Despite the obvious damage it would cause to Bengaluru’s environment and ecology, the elevated corridors project had got Environment Clearance (EC) in no time. As citizen groups have appealed to the National Green Tribunal (NGT) to scrap the project, in this series, we look at how the project had got EC even as it avoided a rigorous environment impact assessment.
EC is issued based on an Environmental Impact Assessment (EIA) report that the project proposers submit. In the case of elevated corridors, the project consultant AECOM ( on behalf of the proposer Karnataka Road Development Corporation Ltd) had submitted a 345-page EIA on February 14th.
It took authorities all of two weeks to study and approve this document. On March 2nd, EC was issued for the project.
Here is a FAQ on the process by which the EC was issued.
Which authority issued the EC?
The SEIAA (State Environment Impact Assessment Authority) is responsible for issuing ECs. SEIAA, a three-member committee, is constituted by the centre’s Ministry of Environment and Forests (MoEF). The members are recommended by the state government.
However, the EIA of the project is first assessed by the SEAC (State Expert Appraisal Committee). SEAC members too are appointed by the centre in consultation with state government. After studying the EIA, SEAC submits its recommendations to the SEIAA, and the latter generally acts according to these recommendations. Here are the details of the current SEAC and SEIAA members in Karnataka.
What is the process for obtaining EC?
The process begins with the proposer submitting their proposal online. SEAC then recommends the Terms of Reference (TOR), that is, the criteria based on which the proposer has to prepare the EIA. This TOR has to be approved by the SEIAA. After this, based on the approved TOR, the proposer prepares and submits the EIA report.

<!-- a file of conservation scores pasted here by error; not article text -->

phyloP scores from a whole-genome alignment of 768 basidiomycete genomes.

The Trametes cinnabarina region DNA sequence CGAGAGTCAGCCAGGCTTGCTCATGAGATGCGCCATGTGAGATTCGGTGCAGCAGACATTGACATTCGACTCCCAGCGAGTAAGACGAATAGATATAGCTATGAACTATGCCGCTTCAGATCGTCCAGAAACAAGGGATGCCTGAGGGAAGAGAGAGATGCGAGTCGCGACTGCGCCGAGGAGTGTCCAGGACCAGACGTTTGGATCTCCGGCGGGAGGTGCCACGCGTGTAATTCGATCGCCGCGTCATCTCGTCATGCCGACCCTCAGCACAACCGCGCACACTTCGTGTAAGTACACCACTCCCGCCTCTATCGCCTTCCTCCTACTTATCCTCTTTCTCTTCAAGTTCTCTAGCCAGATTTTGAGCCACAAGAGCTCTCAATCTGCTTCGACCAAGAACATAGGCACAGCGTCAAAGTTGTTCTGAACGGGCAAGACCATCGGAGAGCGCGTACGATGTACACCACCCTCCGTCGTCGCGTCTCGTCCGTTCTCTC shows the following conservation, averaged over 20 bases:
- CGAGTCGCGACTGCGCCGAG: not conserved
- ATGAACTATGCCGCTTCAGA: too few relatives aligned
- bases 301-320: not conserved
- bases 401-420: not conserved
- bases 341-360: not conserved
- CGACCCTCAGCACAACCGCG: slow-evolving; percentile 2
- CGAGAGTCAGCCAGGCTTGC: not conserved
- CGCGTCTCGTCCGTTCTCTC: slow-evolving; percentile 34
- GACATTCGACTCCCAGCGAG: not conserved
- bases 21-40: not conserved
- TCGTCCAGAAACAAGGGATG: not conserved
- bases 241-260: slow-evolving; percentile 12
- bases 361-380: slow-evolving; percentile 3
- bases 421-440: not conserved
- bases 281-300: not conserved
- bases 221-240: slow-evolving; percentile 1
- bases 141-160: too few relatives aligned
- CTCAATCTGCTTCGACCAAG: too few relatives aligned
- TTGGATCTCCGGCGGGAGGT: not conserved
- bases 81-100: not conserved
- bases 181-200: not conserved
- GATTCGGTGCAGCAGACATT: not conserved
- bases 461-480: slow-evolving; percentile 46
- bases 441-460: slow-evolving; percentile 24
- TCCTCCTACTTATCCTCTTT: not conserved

Once the proposer submits the EIA, SEAC scrutinises it and submits a report to the SEIAA. SEIAA meets once a month to decide on issuing EC to all such proposals forwarded by the SEAC.
How long does the process for issuing an EC take?
This depends on the size, complexity and impact of the project, the time taken by the proposer to prepare the EIA, and so on. It could take several months.
What is the chronology of the approval process in case of elevated corridors?
As per the EC issued:
- The proposer KRDCL (Karnataka Road Development Corporation Ltd) submitted the online application for EC through its consultant AECOM Asia Co Ltd on 6th September, 2018
- SEAC considered the application at its meeting on September 28th
- SEIAA decided to issue the TOR as recommended by the SEAC, in its meeting on 12th October
- TOR is issued on 23th October
- This February 14th, within four months of the issual of the TOR, AECOM submits the EIA. The EIA report is 345-pages long
- Two weeks later, SEAC meets on 1st March and recommends issue of EC after considering the submitted documents
- SEIAA meets on 2nd March, considers the SEAC recommendation, and decides to issue the EC
- EC is issued on 2nd March. EC is a 12-page document that refers extensively to statutory compliances
What does the EIA cover?
The EIA answers point-by-point to the TOR, and indicates compliance to all requirements. It covers data related to the project, its legal framework and environmental impacts. It covers a broad range of topics, from carbon emissions to water requirement during construction.